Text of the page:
November 17, 2020
When I was “CSI before it was cool,” we investigated every officer-involved shooting and were usually able to interview the officers. It helped us better understand armed police engagement, training, and, yes, ammunition.
Our terminal ballistics evaluation of police ammo using gelatin testing began with a series for the Dallas PD. It involved 15 kinds of .38 Special ammo that was available in the early 1970s. Our primitive photo-electric chronograph screens required us to set the range lighting to “fairly dark,” just enough for safe gunhandling and data recording.
One .38 Special load tested was, shall we say, “enlightening” for all the wrong reasons. I fired the first one and heard an expletive uttered behind me that I won’t repeat. My lab partner who was recording data was blinking from the bright yellow-white flash.
I was focused on the target so didn’t experience the flash as much, but I did notice more recoil. The load posted nearly 200 fps higher velocity than similar .38 Special ammo.
We photographed these flash effects in a completely dark room. Most of the images were black except for a small flash preserved in white. The flashy load was a flash bulb. The image showed all the room details, including legible box labels. When we expanded testing to magnum revolver cartridges, it was clear the .38 Special load was not alone. We had to ask ourselves if an issue we saw in the lab translated to a problem in the street. We soon had the chance to ask—with that same .38 Special load.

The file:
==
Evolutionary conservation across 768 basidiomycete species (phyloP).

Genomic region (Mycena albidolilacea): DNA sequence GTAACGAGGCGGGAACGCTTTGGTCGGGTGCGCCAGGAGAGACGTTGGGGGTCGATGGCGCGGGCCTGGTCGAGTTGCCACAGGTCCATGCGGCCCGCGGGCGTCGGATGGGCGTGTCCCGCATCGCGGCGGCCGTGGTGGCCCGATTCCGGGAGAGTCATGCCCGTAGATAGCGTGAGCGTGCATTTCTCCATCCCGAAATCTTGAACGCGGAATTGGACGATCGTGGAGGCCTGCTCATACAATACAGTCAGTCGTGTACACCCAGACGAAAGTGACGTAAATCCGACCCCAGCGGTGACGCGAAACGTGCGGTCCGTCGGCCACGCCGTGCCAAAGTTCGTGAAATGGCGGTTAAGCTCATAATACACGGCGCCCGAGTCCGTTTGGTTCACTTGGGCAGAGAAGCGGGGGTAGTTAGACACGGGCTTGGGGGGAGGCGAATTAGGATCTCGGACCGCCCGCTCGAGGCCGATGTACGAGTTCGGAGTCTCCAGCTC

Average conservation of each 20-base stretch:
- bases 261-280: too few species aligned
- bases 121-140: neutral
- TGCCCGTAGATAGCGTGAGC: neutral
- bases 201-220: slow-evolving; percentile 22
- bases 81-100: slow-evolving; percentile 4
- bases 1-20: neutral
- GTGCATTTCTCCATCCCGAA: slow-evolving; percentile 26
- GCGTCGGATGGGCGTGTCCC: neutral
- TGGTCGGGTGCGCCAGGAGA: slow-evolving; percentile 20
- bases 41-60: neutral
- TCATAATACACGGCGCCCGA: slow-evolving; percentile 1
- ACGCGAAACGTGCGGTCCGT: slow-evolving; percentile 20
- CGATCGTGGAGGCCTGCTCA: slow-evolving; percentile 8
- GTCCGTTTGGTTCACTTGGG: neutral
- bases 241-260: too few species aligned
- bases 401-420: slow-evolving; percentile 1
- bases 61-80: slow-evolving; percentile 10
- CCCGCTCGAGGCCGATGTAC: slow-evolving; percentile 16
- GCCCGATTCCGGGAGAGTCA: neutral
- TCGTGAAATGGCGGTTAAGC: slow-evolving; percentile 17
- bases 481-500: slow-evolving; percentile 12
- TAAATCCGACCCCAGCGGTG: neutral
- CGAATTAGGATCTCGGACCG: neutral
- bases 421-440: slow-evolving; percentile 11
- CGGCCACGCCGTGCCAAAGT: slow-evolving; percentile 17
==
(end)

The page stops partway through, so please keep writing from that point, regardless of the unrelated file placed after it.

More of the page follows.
One evening after sundown, a man in a car fired on an officer through the driver’s window, forcing the officer to respond. The officer returned fire with three of those flashy .38 Specials. I interviewed the officer and asked about muzzle flash and recoil. “What flash? What recoil?” he answered. “All I remember is a hailstorm of glass headed my way that had a bullet in it somewhere!”
That response echoed through nearly every subsequent interview. I found only one where flash and blast temporarily disabled an officer, and that officer never fired.
Two officers approached a suspect, who pulled a gun. The officer who related the story dropped to a kneeling position while drawing his sidearm. His partner did a quick-draw and fired from the hip. That put a .357 Magnum revolver about a foot from the kneeling officer’s head. “Good thing my partner hit the guy,” the officer said, “because I couldn’t see or hear for about 15 minutes!”
Yes, there is a flash/blast effect, but it’s not as significant to the shooter as to the observer. Although this could be a useful side-effect of stress-fueled target fixation, reducing flash is always a good idea.
In the mid-1990s there was a renewed interest in developing better police ammunition, including reducing muzzle flash. The thermo-chemical origins of muzzle flash have long been understood. Tenney L. Davis discusses it in The Chemistry of Power & Explosives (John Wiley & Sons; New York; 1943) and mentions efforts to create low-flash propellants going back to the adoption of smokeless fuels.